on 22 september 1989, hurricane hugo made landfall on the continental u.s. my then-partner and i had just move to mt. pleasant, a suburb of coastal charleston, sc. as it happened, the path of the eye of the hurricane was precisely centered on mt. pleasant. hugo was the most destructive hurricane on record at that time, later surpassed only by hurricanes andrew and katrina.
joining several hundred thousand other residents, we obeyed the governor's order to evacuate inland. the single freeway was a maddening traffic jam, cars progressing by inches. hours later, we finally arrived at our motel (always call ahead to make reservations!!) in columbia, the state capital. there we waited for three endless days for the all-clear to return. when it arrived, we rushed back to see if our home had survived. the suspense was murder, as we droved through forests literally flattened by the force of the storm's winds (clocked as high as 160 mph), all the fallen trees pointing in the same direction -- downwind. what a relieve when we got back to charleston and found the cooper river bridge intact, allowing us access to mt. pleasant. debris was everywhere -- tree limbs and fallen trees, overturned cars, people's possessions ripped from their homes, sailboats carried far inland by the hurricane's storm surge. we were lucky -- our house was intact, save for a fallen pine tree lying across one corner of the roof. not even a broken window.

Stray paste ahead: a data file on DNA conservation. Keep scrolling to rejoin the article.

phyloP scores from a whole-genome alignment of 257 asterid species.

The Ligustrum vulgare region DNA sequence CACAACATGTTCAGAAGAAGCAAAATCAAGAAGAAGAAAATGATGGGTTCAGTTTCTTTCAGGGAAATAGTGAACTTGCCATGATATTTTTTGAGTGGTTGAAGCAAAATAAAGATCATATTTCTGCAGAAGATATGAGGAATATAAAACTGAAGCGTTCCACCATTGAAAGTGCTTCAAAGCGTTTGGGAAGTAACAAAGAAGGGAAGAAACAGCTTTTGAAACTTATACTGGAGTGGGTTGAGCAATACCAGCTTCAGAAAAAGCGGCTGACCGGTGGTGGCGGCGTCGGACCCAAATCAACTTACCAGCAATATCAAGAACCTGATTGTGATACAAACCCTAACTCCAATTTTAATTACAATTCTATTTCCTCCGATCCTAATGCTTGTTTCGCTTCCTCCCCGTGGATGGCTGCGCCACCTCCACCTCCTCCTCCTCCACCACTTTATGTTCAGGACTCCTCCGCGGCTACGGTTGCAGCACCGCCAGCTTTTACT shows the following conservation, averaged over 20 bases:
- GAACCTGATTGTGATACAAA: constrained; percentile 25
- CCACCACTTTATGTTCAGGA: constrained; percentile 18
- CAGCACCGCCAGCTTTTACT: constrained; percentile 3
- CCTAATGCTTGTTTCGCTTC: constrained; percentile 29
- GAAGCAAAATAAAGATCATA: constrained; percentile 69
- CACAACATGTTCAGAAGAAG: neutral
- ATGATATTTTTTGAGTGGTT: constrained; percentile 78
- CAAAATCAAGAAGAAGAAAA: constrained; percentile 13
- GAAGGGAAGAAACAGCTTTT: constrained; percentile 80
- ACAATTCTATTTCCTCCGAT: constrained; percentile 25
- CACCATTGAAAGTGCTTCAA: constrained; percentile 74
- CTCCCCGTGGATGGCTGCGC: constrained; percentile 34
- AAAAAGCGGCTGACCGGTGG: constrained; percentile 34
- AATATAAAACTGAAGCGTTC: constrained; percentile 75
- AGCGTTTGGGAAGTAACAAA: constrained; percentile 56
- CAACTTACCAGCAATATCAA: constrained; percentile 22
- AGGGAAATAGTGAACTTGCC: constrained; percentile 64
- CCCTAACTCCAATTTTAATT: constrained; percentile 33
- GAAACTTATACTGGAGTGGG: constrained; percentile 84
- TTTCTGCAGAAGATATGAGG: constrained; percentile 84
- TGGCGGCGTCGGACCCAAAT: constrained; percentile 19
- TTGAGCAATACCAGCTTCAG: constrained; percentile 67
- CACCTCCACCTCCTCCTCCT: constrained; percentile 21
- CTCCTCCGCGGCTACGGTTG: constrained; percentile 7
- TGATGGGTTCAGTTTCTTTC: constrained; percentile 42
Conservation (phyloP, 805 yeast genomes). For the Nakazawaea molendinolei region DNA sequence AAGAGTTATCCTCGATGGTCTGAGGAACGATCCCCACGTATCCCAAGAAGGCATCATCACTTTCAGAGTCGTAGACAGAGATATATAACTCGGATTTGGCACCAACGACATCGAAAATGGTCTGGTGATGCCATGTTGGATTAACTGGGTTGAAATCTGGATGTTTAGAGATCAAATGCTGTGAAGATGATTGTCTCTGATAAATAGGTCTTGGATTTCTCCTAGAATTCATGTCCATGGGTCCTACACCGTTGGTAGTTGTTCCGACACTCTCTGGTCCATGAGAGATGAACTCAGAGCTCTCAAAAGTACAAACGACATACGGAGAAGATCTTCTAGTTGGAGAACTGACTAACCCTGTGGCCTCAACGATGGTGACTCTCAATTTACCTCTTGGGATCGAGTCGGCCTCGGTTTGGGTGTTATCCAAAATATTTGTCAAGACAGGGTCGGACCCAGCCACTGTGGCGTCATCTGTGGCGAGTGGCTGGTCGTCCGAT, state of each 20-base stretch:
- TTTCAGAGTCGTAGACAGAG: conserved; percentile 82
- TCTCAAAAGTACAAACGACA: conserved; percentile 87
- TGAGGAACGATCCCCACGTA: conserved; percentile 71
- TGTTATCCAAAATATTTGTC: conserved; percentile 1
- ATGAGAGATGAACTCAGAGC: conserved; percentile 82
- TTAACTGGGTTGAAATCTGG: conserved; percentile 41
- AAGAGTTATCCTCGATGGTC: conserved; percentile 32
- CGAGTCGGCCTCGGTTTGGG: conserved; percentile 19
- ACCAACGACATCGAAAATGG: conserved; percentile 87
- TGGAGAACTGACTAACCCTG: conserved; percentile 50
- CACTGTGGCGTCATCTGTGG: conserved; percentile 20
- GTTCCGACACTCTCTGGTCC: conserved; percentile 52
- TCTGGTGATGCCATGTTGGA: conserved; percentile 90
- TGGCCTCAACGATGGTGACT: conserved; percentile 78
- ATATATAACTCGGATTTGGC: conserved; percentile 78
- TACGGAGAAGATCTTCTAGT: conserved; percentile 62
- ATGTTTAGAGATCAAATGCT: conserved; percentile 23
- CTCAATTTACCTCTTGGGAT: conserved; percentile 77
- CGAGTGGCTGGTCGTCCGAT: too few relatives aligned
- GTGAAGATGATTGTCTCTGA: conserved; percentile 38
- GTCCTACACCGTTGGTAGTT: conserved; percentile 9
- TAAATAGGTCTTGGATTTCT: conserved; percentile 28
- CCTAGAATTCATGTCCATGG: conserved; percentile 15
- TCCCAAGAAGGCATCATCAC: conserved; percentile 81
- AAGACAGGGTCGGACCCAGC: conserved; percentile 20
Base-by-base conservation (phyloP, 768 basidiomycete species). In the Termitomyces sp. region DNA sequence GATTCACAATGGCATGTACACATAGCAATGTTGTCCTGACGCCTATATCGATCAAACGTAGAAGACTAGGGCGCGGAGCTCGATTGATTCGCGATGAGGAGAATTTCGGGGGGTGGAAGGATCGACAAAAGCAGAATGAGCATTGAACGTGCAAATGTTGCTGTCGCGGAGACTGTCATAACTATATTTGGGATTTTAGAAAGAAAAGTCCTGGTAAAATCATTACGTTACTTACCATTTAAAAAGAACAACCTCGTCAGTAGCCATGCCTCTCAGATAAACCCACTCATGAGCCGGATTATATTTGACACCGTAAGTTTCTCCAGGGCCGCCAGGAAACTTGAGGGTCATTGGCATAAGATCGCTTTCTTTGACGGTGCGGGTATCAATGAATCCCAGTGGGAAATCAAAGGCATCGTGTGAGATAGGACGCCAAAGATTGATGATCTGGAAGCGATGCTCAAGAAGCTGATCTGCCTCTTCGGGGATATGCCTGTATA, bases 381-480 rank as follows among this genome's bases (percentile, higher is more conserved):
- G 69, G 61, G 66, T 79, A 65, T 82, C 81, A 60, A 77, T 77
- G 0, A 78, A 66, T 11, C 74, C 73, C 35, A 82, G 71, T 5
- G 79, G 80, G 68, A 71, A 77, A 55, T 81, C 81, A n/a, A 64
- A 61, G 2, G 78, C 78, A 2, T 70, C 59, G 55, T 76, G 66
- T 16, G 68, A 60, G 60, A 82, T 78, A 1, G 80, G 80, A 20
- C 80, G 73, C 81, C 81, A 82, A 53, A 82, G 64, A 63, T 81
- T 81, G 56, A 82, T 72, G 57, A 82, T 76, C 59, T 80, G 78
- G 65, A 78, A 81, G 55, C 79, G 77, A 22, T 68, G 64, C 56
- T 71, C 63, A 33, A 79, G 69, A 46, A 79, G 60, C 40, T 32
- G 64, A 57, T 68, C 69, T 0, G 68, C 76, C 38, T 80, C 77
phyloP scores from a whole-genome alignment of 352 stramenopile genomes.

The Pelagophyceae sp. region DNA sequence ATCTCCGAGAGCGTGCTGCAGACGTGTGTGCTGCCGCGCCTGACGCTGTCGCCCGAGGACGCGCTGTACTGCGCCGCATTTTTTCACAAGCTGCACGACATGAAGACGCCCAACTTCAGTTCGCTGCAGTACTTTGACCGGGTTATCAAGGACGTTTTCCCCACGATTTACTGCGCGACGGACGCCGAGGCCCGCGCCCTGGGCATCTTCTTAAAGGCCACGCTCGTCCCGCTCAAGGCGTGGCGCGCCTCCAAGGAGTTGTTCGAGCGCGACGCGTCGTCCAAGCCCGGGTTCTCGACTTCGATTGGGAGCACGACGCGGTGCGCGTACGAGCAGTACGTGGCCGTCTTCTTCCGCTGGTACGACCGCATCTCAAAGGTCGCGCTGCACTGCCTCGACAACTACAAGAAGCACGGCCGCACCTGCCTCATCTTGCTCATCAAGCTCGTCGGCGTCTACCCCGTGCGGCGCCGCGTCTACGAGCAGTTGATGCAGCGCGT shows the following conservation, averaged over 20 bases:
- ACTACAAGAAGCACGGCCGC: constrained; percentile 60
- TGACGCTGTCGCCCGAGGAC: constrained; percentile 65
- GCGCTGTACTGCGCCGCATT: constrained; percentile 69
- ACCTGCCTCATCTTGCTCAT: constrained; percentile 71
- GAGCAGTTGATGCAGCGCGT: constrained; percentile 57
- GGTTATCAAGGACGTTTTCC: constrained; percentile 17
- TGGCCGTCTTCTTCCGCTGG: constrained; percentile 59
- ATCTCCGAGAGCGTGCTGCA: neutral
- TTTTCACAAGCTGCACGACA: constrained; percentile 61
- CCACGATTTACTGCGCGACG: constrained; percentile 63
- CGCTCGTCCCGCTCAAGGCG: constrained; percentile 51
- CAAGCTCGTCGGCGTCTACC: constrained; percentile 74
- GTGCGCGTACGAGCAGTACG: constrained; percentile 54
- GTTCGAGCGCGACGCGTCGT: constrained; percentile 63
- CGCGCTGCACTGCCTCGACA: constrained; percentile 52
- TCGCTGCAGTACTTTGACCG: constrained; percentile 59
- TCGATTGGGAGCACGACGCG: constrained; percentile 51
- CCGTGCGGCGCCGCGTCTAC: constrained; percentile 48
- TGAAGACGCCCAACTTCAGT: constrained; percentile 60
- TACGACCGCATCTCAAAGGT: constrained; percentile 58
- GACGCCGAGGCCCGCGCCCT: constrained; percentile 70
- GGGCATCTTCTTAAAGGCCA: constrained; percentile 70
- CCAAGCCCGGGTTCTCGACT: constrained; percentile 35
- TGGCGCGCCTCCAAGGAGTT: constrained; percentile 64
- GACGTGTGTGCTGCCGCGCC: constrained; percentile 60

it was three weeks before electricity and water were restored, three weeks of camping out in one's own home. paradoxically, the hurricane provided me with a job, doing habitat restoration for the endangered red-cockaded woodpecker with the u.s. forest service, in the nearby francis marion national forest. but that's another story.